That makes it all the more frustrating to see Jinder retain. Not only does he keep his championship and end Nakamura’s undefeated streak, he does so in the exact same way he’s won every other title match. The Singh Brothers get in the ring, the opponent takes care of them, and then Jinder takes advantage of the distraction. It’s boring and repetitive and Nakamura deserves so much better. Again, I really don’t understand the booking decision here. SmackDown Live spent months treating Nakamura like the next big thing, protecting him and his streak, and the result is feeding him to Jinder in a rerun of every other match he’s been in? That’s infuriating.
On top of that, it just doesn’t seem like a good storytelling decision. Nakamura has been treated like a truly special superstar. He’s given the time on his entrance, he’s protected in every match, and he beat John Cena to become the #1 Contender for the WWE Championship. He’s supposed to be so much more than any other main eventer on the roster, so logic would dictate that even though the Singh Brothers will interfere, Nakamura will overcome where others have faltered. That’s not the case, and it feels like a total waste of an opportunity to cement Nakamura as the special, unique, nearly unbeatable guy SmackDown Live has been telling us he is.
While Jinder’s successful defense nearly kills the momentum SummerSlam has been building since Sasha Banks knocked off Alexa Bliss, the main event delivers in every single way. It’s exactly what we all expected: a violent, chaotic, brutal bit of violence from four guys who truly know how to sell a big fight feel. Nobody wastes any time getting down to business. Roman spears Brock through the barricade; Joe locks in the Coquina Clutch on everybody; Strowman repeats his chair-throwing spot, this time nailing both Roman and Joe; then there’s Strowman destroying Brock Lesnar, putting him through two tables before dumping a third on him, causing the champ to be carried out on a stretcher.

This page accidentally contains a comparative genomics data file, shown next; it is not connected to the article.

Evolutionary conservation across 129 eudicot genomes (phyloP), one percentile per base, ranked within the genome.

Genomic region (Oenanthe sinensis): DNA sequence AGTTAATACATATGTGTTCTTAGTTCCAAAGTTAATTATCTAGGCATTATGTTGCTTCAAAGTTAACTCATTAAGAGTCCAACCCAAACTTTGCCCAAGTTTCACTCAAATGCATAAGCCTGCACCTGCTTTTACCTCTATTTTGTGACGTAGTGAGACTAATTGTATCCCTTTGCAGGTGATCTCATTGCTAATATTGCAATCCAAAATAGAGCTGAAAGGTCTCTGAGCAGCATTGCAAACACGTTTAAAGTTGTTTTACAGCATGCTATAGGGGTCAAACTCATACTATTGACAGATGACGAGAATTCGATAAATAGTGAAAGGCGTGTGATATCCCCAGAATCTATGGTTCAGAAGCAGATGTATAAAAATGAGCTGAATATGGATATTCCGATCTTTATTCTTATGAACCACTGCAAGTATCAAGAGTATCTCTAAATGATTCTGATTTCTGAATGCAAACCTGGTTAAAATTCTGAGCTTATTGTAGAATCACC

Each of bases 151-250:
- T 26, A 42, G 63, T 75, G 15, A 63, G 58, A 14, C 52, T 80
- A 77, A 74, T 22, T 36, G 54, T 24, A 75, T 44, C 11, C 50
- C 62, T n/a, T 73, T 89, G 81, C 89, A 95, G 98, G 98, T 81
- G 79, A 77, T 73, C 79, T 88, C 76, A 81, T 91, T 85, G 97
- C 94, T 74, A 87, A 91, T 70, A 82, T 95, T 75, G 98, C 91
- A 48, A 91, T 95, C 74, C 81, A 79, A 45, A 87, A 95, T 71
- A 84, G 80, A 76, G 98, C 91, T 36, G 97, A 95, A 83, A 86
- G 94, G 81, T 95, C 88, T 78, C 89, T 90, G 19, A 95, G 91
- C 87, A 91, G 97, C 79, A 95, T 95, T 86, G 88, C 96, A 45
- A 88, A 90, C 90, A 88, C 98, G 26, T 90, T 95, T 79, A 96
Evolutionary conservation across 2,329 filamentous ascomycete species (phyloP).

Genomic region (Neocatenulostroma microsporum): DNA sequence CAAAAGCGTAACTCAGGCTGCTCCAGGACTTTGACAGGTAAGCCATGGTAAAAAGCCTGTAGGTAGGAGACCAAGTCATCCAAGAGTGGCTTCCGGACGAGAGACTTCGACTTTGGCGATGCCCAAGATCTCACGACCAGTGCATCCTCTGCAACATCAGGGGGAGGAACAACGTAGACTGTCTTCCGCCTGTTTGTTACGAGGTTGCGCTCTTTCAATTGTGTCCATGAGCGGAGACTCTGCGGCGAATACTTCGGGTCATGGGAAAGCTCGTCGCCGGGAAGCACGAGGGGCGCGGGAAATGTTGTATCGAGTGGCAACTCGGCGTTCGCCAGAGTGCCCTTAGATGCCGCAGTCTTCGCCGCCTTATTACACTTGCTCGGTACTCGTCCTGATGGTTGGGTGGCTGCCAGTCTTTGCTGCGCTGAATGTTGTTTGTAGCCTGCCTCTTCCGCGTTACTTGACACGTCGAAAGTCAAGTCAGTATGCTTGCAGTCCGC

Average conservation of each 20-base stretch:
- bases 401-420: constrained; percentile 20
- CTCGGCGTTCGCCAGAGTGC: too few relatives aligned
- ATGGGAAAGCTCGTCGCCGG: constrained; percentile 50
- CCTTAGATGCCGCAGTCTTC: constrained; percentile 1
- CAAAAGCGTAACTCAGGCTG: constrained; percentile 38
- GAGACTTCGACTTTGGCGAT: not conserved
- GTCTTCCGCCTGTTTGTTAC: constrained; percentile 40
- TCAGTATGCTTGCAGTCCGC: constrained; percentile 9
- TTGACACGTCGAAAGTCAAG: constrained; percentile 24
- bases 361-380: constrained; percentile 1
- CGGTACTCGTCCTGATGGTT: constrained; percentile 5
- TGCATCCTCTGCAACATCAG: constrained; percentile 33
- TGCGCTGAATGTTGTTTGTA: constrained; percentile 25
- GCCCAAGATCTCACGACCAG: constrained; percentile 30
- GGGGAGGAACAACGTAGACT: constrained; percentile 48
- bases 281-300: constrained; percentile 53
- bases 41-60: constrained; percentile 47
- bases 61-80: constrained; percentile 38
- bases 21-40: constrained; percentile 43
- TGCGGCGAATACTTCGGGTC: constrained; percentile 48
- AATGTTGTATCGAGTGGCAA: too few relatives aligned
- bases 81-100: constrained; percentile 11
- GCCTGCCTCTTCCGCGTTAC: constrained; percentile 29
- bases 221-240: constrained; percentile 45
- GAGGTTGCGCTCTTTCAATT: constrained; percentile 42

After a truly underwhelming show that’s peppered with some inspiring moments, this brutal main event is a breath of fresh air. While Lesnar ultimately comes back and gets the win, and that’s a touch disappointing, it’s hard to see this as anything other than another star-making performance from Braun Strowman. WWE could go a number of ways with Brock and the Universal Championship from here, but it’s clear that babyface Braun as his opponent is where the money is. The crowd goes insane for every single one of his spots, and it proves that he’s a special talent with the presence and charisma to make him a long-time main event staple.
Within that main event is the story of SummerSlam in general. The various outcomes might not have been ideal, but there are moments tucked away in each match that stand out. The first half of this show is one of the worst in recent memory, and yet I can’t help but think that, a few weeks from now, all I’ll remember is Ambrose and Rollins winning the titles, the women putting on a clinic, and a main event that was everything I hoped it would be.
Kickoff Show: The Miz, Bo Dallas, and Curtis Axel defeated Jason Jordan and The Hardys; Neville defeated Akira Tozawa (c) (Cruiserweight Championship match); The Usos defeated New Day (c) (SmackDown Live Tag Team Championship match).
Main Show: John Cena defeated Baron Corbin; Natalya defeated Naomi (c) (SmackDown Live Women’s Championship match); Big Cass defeated Big Show; Randy Orton defeated Rusev; Sasha Banks defeated Alexa Bliss (c) (Raw Women’s Championship match); Finn Balor defeated Bray Wyatt; Dean Ambrose and Seth Rollins defeated Cesaro and Sheamus (c) (Raw Tag Team Championship match); AJ Styles (c) defeated Kevin Owens (United States Championship match); Jinder Mahal (c) defeated Shinsuke Nakamura (WWE Championship match); Brock Lesnar (c) defeated Roman Reigns, Samoa Joe, and Braun Strowman (Universal Championship match).
What did you think of SummerSlam? What moments will you remember? Let us know in the comments below!
Want to share your opinion? Why not Write For Us?